I'm just finished reading The Prince by Machavelli, it's excellent and lays the foundation for much of political science. The term associated with him has negative connotations and rightly so as his thoughts are quite devious but he basically wrote the foundations of the political playbook in <100 pages. It's well worth a read.

                                                                                                      Ego is the Enemy by Ryan Holiday was fine, concept is good but I didn't get much from it to be honest. Not bad but would give it a miss.

                                                                                                      Perhaps not of interest to most but Mindfulness in Plain English is an excellent book for those who might be interested in pursuing something like that. It's a very easy read but not worth it unless it's a topic that interest you.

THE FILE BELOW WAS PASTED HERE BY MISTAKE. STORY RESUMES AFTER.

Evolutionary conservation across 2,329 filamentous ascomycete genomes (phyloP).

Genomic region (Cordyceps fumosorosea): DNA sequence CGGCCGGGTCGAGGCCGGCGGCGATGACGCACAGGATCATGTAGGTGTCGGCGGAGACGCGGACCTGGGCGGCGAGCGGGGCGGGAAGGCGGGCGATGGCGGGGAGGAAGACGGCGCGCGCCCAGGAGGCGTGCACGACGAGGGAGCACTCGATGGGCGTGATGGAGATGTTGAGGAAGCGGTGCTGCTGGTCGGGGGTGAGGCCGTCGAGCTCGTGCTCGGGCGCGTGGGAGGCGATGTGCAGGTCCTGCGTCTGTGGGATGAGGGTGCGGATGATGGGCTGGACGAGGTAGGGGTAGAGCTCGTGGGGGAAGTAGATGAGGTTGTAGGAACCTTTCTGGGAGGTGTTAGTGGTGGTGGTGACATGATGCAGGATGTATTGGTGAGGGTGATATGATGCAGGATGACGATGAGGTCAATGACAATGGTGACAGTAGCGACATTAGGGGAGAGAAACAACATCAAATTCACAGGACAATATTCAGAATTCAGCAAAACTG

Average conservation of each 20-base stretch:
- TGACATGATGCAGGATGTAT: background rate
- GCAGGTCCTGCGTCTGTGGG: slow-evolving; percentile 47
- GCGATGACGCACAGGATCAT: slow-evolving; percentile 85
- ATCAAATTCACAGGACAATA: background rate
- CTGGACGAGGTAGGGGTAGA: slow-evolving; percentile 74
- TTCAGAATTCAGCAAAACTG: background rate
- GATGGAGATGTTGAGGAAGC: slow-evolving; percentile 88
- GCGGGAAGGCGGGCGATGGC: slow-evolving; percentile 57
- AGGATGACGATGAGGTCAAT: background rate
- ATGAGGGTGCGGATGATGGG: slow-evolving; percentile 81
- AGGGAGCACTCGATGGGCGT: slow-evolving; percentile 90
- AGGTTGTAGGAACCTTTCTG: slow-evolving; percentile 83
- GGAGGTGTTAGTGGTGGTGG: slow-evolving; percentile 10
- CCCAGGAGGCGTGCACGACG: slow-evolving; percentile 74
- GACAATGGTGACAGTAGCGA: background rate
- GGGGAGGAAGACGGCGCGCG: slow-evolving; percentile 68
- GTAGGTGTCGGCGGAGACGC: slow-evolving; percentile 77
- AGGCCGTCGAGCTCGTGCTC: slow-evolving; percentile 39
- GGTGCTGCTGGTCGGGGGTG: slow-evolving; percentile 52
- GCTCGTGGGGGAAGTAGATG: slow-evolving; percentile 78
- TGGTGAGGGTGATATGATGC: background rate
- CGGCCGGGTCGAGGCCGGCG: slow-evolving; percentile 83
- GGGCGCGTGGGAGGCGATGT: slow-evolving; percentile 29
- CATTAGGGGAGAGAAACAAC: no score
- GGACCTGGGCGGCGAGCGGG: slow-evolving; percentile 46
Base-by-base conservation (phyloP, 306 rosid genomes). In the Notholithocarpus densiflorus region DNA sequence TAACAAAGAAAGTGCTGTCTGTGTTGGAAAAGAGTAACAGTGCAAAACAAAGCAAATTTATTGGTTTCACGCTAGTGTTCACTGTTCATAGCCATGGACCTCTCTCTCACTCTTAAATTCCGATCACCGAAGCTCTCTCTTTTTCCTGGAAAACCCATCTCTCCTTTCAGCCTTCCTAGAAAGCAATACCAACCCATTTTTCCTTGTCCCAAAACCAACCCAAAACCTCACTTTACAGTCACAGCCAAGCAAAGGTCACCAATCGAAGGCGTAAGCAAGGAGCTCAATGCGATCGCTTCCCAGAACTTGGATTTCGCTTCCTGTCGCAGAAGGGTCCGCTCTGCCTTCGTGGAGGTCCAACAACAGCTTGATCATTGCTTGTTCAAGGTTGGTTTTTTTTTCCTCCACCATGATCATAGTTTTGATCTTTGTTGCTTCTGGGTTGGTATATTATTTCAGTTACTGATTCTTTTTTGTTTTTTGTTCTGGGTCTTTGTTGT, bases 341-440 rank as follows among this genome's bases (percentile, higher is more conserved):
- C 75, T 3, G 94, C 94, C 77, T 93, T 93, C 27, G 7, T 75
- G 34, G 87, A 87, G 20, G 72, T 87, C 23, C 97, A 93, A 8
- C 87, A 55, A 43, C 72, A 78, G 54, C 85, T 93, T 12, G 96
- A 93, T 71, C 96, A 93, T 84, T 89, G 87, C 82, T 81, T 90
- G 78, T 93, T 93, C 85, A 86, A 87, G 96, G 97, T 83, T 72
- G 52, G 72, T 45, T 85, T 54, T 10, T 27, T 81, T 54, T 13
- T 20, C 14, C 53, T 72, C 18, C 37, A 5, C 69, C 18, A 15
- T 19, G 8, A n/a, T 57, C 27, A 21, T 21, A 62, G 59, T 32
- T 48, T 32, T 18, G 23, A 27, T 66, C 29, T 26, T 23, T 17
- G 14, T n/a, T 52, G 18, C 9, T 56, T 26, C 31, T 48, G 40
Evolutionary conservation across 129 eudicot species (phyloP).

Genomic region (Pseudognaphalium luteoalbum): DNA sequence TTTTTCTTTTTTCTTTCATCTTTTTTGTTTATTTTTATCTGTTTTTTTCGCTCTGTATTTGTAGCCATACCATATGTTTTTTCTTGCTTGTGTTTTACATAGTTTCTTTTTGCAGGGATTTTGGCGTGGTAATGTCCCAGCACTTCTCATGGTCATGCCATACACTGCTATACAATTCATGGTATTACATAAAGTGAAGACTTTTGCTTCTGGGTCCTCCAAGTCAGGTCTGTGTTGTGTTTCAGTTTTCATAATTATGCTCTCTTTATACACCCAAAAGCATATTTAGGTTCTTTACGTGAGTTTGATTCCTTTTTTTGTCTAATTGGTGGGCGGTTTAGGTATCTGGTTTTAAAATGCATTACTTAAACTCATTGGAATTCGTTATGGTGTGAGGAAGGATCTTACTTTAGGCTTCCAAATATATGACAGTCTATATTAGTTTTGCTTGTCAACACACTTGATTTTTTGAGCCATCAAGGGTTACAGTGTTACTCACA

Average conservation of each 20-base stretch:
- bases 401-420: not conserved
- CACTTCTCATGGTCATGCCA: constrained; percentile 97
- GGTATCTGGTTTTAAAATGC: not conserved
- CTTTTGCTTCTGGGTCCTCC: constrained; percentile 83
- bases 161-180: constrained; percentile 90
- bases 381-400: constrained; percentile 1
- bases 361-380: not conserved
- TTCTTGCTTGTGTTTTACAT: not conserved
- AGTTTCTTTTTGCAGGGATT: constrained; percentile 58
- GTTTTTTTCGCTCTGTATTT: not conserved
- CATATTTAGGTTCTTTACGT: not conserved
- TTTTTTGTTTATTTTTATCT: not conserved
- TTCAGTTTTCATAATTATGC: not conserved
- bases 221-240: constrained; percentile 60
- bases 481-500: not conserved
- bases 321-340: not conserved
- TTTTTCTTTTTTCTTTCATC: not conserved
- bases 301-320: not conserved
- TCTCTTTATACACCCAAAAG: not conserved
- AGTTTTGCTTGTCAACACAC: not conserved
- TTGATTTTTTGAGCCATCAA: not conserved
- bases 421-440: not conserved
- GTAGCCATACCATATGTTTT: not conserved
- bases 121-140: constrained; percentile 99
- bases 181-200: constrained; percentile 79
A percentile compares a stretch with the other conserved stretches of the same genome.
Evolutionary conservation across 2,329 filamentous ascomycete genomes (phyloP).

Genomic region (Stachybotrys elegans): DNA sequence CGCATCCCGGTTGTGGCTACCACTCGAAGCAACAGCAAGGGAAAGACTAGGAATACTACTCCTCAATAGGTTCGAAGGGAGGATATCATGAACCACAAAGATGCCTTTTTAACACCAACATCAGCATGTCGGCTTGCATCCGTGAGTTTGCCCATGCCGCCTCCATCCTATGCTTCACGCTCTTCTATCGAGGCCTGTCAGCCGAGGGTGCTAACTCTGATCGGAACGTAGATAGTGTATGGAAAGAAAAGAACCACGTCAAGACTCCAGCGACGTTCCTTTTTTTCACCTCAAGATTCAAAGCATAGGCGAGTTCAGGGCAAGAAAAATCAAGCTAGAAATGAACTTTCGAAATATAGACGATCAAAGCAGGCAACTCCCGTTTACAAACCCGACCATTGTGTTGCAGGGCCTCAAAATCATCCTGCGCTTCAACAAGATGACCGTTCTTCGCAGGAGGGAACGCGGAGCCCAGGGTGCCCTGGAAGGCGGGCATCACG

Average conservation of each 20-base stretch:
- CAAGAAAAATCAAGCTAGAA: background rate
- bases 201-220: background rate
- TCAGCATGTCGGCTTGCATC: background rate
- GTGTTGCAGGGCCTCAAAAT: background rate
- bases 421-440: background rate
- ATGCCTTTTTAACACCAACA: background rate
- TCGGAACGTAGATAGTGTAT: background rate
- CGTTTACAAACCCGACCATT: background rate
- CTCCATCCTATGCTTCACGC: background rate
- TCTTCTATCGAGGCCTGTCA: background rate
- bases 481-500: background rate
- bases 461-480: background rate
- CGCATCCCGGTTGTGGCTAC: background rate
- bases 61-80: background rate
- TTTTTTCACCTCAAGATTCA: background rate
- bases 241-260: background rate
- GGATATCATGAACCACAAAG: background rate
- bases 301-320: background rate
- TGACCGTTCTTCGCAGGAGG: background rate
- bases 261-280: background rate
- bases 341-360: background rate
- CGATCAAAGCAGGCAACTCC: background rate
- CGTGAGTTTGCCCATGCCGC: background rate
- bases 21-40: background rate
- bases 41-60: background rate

I'm about to finish Lost Connections by Johann Hari. Basically a book on causes of depression especially those which extend into the social & environmental. Definitely some interesting thoughts, though nothing particularly profound but interesting collated together with some research to back up the anecdotal.
                                                                                                      Last edited by Murdrum; 11-04-19, 22:05.

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                                                                                                        After re-reading the first two Hyperion books (just as good 2nd time around I feel, though the first is far better than the second), I've started into the Culture series for a 2nd time. Read Consider Phlebas and Player of Games already, 1/3 through the Use of Weapons. Really loved Player of Games and am already excited about the future novels as I've forgotten almost all plot lines (apart from the amazing manufactured hell one).